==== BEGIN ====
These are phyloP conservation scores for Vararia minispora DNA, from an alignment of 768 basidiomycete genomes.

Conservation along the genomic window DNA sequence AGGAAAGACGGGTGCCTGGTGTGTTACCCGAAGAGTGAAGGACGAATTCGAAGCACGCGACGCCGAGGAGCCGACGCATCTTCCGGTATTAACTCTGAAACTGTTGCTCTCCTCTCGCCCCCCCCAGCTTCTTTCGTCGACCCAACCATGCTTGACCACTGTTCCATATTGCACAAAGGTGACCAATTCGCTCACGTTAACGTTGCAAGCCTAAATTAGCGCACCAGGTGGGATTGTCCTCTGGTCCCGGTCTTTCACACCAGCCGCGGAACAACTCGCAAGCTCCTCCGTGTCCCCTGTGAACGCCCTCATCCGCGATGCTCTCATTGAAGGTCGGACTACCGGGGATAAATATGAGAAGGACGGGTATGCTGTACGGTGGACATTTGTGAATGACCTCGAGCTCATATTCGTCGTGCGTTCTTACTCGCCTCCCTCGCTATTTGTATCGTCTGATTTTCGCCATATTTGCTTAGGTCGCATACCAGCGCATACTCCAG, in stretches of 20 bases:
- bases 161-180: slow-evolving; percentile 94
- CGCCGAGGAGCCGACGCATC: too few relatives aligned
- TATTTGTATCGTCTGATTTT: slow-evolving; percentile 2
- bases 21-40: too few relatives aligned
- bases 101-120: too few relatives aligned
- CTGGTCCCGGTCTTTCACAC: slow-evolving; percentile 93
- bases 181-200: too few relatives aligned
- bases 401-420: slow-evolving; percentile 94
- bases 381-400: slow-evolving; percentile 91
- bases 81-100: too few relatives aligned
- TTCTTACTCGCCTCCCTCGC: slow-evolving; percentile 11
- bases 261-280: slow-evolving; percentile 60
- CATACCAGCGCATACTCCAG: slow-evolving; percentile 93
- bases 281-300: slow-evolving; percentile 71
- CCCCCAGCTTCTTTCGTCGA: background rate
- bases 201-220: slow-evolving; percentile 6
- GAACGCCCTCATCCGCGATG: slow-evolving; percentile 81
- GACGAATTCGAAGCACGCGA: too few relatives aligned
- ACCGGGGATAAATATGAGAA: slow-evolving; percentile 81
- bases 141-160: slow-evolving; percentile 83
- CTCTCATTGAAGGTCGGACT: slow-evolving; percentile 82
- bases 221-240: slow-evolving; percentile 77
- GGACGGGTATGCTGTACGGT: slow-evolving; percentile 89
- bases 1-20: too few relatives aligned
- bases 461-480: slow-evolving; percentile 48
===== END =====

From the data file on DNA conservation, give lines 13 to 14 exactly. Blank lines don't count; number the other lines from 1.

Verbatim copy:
- TTCTTACTCGCCTCCCTCGC: slow-evolving; percentile 11
- bases 261-280: slow-evolving; percentile 60